A tale of two states: Development and regulation of coal bed methane extraction in Queensland and New South Wales, Australia

Ian Cronshaw, Quentin Grafton

    Research output: Contribution to journalArticle

    Abstract

    The paper reviews coal bed methane developments and their regulation in the states of Queensland and New South Wales, Australia. Queensland, like Pennsylvania in terms of shale gas developments in the US, has adopted a 'go grow' and a learning-by-doing approach to gas extraction. In Queensland, this approach has supported the rapid development of coal-bed methane as an energy source for domestic use, and since 2014, for export markets. By contrast, New South Wales has adopted a 'go slow' approach akin to that followed by New York State in terms of shale gas, but for coal-bed methane extraction. The different pathways followed by the two states allows for a comparison of regulatory change, why regulations have differed, and their benefits and costs. Differences are explained by: (1) the dynamic and fragile nature of a 'social licence'; (2) the nature of the local concerns in the two states; and (3) how and why individuals and communities might support resource developments that impose environmental and other risks. Overall, the study offers a guide as to how and why resource policies have developed differently in neighbouring.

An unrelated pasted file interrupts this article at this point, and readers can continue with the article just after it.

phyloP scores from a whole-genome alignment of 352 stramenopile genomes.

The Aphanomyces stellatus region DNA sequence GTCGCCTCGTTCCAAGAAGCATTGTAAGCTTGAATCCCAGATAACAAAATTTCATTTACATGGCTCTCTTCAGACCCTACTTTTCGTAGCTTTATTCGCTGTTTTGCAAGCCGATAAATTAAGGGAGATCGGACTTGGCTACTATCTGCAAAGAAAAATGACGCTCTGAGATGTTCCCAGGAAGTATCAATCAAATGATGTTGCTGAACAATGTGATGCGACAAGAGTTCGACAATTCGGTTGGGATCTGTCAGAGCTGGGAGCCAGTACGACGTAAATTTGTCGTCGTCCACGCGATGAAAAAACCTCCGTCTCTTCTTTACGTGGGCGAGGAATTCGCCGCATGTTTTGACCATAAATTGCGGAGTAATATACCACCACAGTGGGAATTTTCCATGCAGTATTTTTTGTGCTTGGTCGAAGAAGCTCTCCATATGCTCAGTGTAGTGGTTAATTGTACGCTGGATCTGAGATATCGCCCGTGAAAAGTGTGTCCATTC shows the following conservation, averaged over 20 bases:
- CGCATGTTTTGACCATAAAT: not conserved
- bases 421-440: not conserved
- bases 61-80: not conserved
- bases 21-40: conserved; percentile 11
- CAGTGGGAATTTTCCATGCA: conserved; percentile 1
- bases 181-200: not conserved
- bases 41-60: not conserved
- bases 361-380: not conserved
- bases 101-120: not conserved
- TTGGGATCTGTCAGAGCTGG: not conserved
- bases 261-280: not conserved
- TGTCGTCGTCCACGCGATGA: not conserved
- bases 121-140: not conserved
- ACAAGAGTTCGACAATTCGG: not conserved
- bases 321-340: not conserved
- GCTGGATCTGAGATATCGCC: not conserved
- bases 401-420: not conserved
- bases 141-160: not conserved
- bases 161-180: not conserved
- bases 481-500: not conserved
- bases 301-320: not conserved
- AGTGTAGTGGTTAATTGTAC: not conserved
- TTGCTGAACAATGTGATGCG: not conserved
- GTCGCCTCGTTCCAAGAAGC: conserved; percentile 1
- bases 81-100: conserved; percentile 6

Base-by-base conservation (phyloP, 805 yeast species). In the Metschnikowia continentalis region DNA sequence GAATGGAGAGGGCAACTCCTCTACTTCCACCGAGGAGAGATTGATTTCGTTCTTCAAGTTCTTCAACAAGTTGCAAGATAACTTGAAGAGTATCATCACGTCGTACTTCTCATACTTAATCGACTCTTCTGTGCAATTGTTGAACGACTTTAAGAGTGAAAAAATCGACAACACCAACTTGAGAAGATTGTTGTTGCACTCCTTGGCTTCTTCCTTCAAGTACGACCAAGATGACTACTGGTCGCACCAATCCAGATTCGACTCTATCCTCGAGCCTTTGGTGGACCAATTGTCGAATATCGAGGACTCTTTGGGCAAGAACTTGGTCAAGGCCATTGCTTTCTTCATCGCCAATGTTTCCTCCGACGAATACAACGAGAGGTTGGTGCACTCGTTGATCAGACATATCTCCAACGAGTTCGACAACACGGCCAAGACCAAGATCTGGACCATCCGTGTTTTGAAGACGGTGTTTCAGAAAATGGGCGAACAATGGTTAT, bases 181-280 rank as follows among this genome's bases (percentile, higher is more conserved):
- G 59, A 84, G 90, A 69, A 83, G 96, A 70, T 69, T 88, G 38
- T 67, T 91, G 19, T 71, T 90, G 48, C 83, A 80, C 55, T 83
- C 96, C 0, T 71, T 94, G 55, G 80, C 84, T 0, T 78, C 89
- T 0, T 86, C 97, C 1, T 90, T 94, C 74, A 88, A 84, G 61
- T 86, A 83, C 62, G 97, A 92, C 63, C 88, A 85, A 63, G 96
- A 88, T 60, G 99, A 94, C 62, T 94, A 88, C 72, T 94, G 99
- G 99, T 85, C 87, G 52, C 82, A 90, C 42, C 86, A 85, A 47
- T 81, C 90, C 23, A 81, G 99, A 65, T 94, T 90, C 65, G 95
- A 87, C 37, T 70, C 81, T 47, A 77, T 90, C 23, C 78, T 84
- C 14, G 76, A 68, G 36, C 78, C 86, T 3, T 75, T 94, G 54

Original languageEnglish
    Pages (from-to)253-263pp
    JournalResources Policy
    Volume50
    DOIs
    Publication statusPublished - 2016

    Fingerprint Dive into the research topics of 'A tale of two states: Development and regulation of coal bed methane extraction in Queensland and New South Wales, Australia'. Together they form a unique fingerprint.

    Cite this